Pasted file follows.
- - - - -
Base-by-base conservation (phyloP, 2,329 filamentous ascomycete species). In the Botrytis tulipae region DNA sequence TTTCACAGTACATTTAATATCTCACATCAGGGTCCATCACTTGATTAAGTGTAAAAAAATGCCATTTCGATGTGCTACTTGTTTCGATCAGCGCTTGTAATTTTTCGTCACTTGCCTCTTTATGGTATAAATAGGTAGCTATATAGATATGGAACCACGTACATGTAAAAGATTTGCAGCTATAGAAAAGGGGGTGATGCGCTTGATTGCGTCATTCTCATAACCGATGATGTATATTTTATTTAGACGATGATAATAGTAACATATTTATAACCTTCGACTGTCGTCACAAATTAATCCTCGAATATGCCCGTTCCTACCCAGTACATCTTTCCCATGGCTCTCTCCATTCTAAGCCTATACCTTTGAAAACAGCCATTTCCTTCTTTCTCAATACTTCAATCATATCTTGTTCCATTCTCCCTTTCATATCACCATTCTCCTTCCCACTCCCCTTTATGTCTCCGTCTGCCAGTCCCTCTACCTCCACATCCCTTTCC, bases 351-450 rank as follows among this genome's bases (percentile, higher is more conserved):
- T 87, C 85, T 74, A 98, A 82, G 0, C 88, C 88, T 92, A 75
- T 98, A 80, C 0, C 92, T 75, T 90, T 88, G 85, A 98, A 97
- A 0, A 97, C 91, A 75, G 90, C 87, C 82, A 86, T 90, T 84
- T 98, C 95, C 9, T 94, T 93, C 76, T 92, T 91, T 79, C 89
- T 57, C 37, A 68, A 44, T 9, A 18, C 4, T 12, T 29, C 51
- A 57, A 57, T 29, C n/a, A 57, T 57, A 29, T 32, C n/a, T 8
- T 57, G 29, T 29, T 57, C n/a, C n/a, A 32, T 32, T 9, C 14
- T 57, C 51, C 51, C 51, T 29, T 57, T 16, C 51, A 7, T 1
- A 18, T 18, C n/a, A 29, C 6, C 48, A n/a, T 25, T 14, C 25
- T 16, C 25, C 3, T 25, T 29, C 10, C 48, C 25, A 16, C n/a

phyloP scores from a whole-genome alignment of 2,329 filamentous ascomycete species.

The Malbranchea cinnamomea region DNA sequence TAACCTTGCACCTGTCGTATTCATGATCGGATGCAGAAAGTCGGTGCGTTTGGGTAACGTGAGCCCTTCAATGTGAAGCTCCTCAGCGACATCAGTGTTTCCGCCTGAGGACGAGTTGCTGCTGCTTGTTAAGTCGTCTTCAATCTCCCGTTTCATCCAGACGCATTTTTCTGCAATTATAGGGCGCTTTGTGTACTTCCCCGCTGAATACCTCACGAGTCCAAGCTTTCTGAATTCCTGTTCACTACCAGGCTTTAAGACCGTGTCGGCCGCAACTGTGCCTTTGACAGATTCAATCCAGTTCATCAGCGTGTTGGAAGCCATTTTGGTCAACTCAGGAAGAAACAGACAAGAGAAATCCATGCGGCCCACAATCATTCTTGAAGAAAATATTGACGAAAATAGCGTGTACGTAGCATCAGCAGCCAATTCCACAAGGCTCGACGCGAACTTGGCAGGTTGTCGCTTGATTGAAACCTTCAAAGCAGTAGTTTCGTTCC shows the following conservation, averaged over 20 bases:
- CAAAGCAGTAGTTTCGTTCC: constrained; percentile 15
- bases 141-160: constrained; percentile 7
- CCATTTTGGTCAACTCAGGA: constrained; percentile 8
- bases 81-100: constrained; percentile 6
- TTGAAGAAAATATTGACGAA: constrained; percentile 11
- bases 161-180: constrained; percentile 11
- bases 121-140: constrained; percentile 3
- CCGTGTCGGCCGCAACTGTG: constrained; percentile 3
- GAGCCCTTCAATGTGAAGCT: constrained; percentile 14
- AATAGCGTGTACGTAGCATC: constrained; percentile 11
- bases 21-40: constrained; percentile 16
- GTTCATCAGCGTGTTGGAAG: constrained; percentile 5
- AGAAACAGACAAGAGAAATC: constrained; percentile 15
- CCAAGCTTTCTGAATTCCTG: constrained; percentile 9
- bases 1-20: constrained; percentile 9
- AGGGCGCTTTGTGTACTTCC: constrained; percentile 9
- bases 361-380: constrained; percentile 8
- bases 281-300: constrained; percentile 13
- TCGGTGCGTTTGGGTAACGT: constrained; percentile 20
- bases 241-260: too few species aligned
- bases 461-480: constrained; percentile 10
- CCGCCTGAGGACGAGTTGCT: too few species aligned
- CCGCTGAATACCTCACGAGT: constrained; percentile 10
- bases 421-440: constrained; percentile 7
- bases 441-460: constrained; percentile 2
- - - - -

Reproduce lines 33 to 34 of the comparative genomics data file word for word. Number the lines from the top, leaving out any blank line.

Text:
- bases 241-260: too few species aligned
- bases 461-480: constrained; percentile 10